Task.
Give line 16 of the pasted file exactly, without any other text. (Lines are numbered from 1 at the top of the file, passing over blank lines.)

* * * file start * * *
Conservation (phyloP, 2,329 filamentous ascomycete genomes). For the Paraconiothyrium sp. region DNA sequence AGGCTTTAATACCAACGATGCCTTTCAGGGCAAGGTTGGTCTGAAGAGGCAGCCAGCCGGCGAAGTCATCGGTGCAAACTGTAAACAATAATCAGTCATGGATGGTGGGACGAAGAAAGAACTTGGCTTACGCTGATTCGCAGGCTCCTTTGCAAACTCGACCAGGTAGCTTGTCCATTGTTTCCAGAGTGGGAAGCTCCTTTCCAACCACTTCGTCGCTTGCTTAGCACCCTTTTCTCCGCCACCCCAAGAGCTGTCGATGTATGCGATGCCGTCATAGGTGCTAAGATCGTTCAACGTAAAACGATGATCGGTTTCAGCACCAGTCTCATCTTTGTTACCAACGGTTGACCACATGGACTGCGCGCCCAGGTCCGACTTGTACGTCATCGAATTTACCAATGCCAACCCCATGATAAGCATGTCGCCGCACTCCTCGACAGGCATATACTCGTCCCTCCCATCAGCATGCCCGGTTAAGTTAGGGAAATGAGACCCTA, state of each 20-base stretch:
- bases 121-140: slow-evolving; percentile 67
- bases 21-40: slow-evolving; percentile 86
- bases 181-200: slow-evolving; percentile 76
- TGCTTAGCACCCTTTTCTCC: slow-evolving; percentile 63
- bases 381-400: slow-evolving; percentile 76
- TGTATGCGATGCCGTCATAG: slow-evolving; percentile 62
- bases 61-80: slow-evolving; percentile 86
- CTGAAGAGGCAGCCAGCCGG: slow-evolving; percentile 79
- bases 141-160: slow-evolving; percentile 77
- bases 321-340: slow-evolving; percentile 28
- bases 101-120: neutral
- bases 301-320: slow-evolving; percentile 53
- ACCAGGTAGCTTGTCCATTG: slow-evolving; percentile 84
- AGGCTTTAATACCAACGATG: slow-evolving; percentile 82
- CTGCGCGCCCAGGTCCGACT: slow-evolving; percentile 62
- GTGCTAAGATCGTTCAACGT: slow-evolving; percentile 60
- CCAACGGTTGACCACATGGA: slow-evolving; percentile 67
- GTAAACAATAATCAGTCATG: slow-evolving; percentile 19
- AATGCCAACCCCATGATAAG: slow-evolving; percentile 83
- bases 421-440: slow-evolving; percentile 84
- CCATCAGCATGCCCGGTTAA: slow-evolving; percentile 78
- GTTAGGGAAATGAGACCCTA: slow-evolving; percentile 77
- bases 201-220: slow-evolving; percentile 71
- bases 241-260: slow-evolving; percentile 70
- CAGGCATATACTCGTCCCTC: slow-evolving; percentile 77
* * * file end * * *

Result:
- CTGCGCGCCCAGGTCCGACT: slow-evolving; percentile 62